New city program aims to expand Biketown to low-income riders
A new city program looks to get existing users to donate money to help those in need.
Portland’s Bureau of Transportation is trying to get more low-income riders to use Biketown, the city’s bike-sharing program.
But having a checking account is required for most users, so many low-income users who could benefit most from the cheap transportation option can’t use it.
To make it easier to join, Biketown is letting riders donate any bonus money left in their accounts to those in need.
"Those will cover one month of Biketown for all for other members. So, what we want to do is expand Biketown for all to more people in Portland," said Hannah Schaefer, a spokeswoman for PBOT. "We want to make sure that there's no barrier for them to get involved, and by doing a first month free, which is how we'll use those credits, then they can get involved right away."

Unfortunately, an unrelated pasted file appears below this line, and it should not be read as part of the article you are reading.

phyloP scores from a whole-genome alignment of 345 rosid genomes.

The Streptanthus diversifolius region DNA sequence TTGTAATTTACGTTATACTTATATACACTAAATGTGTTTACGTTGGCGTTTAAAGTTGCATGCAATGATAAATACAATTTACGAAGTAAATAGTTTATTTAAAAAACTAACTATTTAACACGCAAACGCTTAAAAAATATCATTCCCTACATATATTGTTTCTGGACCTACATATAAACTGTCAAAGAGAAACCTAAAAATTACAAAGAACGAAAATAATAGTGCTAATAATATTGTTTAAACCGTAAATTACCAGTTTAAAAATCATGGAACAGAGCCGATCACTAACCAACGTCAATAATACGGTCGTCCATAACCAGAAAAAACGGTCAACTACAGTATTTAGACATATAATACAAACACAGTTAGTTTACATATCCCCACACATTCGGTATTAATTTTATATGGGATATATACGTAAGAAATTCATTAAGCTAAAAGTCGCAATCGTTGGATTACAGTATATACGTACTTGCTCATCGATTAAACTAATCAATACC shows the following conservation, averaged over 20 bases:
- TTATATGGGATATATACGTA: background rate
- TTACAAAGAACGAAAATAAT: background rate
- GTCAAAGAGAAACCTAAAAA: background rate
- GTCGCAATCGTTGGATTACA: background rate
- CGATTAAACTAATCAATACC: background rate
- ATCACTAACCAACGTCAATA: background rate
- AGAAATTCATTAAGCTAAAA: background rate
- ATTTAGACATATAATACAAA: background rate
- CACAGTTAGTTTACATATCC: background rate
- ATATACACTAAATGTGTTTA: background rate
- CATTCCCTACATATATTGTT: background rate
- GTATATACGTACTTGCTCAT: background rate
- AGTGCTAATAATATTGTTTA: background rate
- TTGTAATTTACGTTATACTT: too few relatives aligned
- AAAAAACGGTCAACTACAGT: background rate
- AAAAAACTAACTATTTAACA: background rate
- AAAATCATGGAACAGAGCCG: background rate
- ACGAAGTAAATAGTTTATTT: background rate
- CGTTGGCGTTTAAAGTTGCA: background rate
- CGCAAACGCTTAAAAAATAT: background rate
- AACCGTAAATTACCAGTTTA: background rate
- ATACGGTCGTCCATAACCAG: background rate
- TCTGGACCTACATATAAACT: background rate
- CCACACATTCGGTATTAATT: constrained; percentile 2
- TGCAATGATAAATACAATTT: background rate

PBOT said those low-income riders can then pay for their monthly membership by returning a few bikes to the orange docks to get a dollar back.
Right now, about 500 people are involved in Biketown for All, which offers reduced fares.